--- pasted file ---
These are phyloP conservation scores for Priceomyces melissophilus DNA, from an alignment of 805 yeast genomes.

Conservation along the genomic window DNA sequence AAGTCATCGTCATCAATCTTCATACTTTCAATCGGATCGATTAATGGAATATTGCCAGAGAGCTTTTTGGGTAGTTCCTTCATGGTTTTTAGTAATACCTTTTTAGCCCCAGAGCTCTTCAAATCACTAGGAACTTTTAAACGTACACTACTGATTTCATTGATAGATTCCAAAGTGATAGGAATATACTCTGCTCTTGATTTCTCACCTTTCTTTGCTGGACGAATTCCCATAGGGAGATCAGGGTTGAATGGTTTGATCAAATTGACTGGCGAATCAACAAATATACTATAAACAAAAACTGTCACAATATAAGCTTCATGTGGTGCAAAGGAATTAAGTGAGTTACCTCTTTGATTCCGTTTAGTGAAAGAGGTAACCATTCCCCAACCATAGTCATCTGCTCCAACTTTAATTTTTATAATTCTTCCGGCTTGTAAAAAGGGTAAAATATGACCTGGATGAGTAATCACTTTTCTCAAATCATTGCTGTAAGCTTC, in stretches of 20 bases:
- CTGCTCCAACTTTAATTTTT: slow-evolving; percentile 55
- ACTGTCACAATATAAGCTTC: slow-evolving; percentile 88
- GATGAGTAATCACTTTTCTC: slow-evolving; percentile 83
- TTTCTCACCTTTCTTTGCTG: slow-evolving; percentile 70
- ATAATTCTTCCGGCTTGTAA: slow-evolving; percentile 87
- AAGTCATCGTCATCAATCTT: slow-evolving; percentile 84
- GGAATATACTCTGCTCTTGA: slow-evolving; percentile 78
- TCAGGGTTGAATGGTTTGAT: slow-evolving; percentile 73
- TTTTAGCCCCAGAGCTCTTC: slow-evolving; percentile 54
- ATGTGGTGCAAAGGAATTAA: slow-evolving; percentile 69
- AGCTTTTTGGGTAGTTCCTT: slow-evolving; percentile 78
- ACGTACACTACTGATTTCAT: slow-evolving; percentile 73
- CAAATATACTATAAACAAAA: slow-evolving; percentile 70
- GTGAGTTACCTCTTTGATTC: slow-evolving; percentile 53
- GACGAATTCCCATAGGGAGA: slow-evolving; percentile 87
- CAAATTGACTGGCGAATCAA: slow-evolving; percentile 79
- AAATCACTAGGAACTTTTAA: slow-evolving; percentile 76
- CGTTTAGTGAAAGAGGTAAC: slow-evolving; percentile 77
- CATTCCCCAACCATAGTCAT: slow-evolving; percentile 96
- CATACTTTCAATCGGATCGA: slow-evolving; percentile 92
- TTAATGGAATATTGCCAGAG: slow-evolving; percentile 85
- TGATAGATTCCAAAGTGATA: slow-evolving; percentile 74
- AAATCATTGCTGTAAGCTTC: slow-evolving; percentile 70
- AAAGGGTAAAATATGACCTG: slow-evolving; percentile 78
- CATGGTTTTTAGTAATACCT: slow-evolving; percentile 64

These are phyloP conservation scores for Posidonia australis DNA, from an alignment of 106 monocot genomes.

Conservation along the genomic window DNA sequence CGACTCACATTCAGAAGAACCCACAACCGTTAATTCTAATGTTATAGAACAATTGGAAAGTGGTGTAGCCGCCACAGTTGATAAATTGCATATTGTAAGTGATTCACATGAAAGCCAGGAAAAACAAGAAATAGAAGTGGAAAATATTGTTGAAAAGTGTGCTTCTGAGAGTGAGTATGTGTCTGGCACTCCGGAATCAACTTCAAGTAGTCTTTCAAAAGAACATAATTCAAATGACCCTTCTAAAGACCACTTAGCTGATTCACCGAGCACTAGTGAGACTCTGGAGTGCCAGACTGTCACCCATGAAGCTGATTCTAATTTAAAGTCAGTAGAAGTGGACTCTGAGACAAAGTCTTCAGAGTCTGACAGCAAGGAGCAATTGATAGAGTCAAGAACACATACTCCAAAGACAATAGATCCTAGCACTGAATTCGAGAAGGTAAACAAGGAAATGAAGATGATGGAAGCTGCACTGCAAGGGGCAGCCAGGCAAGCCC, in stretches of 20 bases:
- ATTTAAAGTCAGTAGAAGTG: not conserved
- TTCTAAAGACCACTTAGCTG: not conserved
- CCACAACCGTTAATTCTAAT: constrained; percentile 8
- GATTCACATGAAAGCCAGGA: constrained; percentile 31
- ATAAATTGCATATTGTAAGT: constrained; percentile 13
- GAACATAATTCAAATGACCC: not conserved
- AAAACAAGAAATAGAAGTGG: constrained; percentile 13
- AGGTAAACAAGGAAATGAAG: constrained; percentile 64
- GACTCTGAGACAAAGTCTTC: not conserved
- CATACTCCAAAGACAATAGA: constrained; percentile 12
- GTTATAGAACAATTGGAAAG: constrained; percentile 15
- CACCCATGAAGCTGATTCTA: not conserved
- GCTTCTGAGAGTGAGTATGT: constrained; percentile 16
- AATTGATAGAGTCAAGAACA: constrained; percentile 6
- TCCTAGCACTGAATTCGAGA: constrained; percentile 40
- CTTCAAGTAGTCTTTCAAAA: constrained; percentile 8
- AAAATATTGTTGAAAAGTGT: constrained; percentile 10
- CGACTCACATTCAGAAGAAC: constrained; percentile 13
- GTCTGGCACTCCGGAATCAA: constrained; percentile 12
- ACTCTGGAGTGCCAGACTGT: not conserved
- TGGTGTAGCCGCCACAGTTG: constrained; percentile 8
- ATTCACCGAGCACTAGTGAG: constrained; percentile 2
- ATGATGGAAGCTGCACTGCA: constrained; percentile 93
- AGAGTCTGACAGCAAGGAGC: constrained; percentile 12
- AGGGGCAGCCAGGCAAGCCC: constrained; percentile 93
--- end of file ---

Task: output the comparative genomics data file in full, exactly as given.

These are phyloP conservation scores for Priceomyces melissophilus DNA, from an alignment of 805 yeast genomes.

Conservation along the genomic window DNA sequence AAGTCATCGTCATCAATCTTCATACTTTCAATCGGATCGATTAATGGAATATTGCCAGAGAGCTTTTTGGGTAGTTCCTTCATGGTTTTTAGTAATACCTTTTTAGCCCCAGAGCTCTTCAAATCACTAGGAACTTTTAAACGTACACTACTGATTTCATTGATAGATTCCAAAGTGATAGGAATATACTCTGCTCTTGATTTCTCACCTTTCTTTGCTGGACGAATTCCCATAGGGAGATCAGGGTTGAATGGTTTGATCAAATTGACTGGCGAATCAACAAATATACTATAAACAAAAACTGTCACAATATAAGCTTCATGTGGTGCAAAGGAATTAAGTGAGTTACCTCTTTGATTCCGTTTAGTGAAAGAGGTAACCATTCCCCAACCATAGTCATCTGCTCCAACTTTAATTTTTATAATTCTTCCGGCTTGTAAAAAGGGTAAAATATGACCTGGATGAGTAATCACTTTTCTCAAATCATTGCTGTAAGCTTC, in stretches of 20 bases:
- CTGCTCCAACTTTAATTTTT: slow-evolving; percentile 55
- ACTGTCACAATATAAGCTTC: slow-evolving; percentile 88
- GATGAGTAATCACTTTTCTC: slow-evolving; percentile 83
- TTTCTCACCTTTCTTTGCTG: slow-evolving; percentile 70
- ATAATTCTTCCGGCTTGTAA: slow-evolving; percentile 87
- AAGTCATCGTCATCAATCTT: slow-evolving; percentile 84
- GGAATATACTCTGCTCTTGA: slow-evolving; percentile 78
- TCAGGGTTGAATGGTTTGAT: slow-evolving; percentile 73
- TTTTAGCCCCAGAGCTCTTC: slow-evolving; percentile 54
- ATGTGGTGCAAAGGAATTAA: slow-evolving; percentile 69
- AGCTTTTTGGGTAGTTCCTT: slow-evolving; percentile 78
- ACGTACACTACTGATTTCAT: slow-evolving; percentile 73
- CAAATATACTATAAACAAAA: slow-evolving; percentile 70
- GTGAGTTACCTCTTTGATTC: slow-evolving; percentile 53
- GACGAATTCCCATAGGGAGA: slow-evolving; percentile 87
- CAAATTGACTGGCGAATCAA: slow-evolving; percentile 79
- AAATCACTAGGAACTTTTAA: slow-evolving; percentile 76
- CGTTTAGTGAAAGAGGTAAC: slow-evolving; percentile 77
- CATTCCCCAACCATAGTCAT: slow-evolving; percentile 96
- CATACTTTCAATCGGATCGA: slow-evolving; percentile 92
- TTAATGGAATATTGCCAGAG: slow-evolving; percentile 85
- TGATAGATTCCAAAGTGATA: slow-evolving; percentile 74
- AAATCATTGCTGTAAGCTTC: slow-evolving; percentile 70
- AAAGGGTAAAATATGACCTG: slow-evolving; percentile 78
- CATGGTTTTTAGTAATACCT: slow-evolving; percentile 64

These are phyloP conservation scores for Posidonia australis DNA, from an alignment of 106 monocot genomes.

Conservation along the genomic window DNA sequence CGACTCACATTCAGAAGAACCCACAACCGTTAATTCTAATGTTATAGAACAATTGGAAAGTGGTGTAGCCGCCACAGTTGATAAATTGCATATTGTAAGTGATTCACATGAAAGCCAGGAAAAACAAGAAATAGAAGTGGAAAATATTGTTGAAAAGTGTGCTTCTGAGAGTGAGTATGTGTCTGGCACTCCGGAATCAACTTCAAGTAGTCTTTCAAAAGAACATAATTCAAATGACCCTTCTAAAGACCACTTAGCTGATTCACCGAGCACTAGTGAGACTCTGGAGTGCCAGACTGTCACCCATGAAGCTGATTCTAATTTAAAGTCAGTAGAAGTGGACTCTGAGACAAAGTCTTCAGAGTCTGACAGCAAGGAGCAATTGATAGAGTCAAGAACACATACTCCAAAGACAATAGATCCTAGCACTGAATTCGAGAAGGTAAACAAGGAAATGAAGATGATGGAAGCTGCACTGCAAGGGGCAGCCAGGCAAGCCC, in stretches of 20 bases:
- ATTTAAAGTCAGTAGAAGTG: not conserved
- TTCTAAAGACCACTTAGCTG: not conserved
- CCACAACCGTTAATTCTAAT: constrained; percentile 8
- GATTCACATGAAAGCCAGGA: constrained; percentile 31
- ATAAATTGCATATTGTAAGT: constrained; percentile 13
- GAACATAATTCAAATGACCC: not conserved
- AAAACAAGAAATAGAAGTGG: constrained; percentile 13
- AGGTAAACAAGGAAATGAAG: constrained; percentile 64
- GACTCTGAGACAAAGTCTTC: not conserved
- CATACTCCAAAGACAATAGA: constrained; percentile 12
- GTTATAGAACAATTGGAAAG: constrained; percentile 15
- CACCCATGAAGCTGATTCTA: not conserved
- GCTTCTGAGAGTGAGTATGT: constrained; percentile 16
- AATTGATAGAGTCAAGAACA: constrained; percentile 6
- TCCTAGCACTGAATTCGAGA: constrained; percentile 40
- CTTCAAGTAGTCTTTCAAAA: constrained; percentile 8
- AAAATATTGTTGAAAAGTGT: constrained; percentile 10
- CGACTCACATTCAGAAGAAC: constrained; percentile 13
- GTCTGGCACTCCGGAATCAA: constrained; percentile 12
- ACTCTGGAGTGCCAGACTGT: not conserved
- TGGTGTAGCCGCCACAGTTG: constrained; percentile 8
- ATTCACCGAGCACTAGTGAG: constrained; percentile 2
- ATGATGGAAGCTGCACTGCA: constrained; percentile 93
- AGAGTCTGACAGCAAGGAGC: constrained; percentile 12
- AGGGGCAGCCAGGCAAGCCC: constrained; percentile 93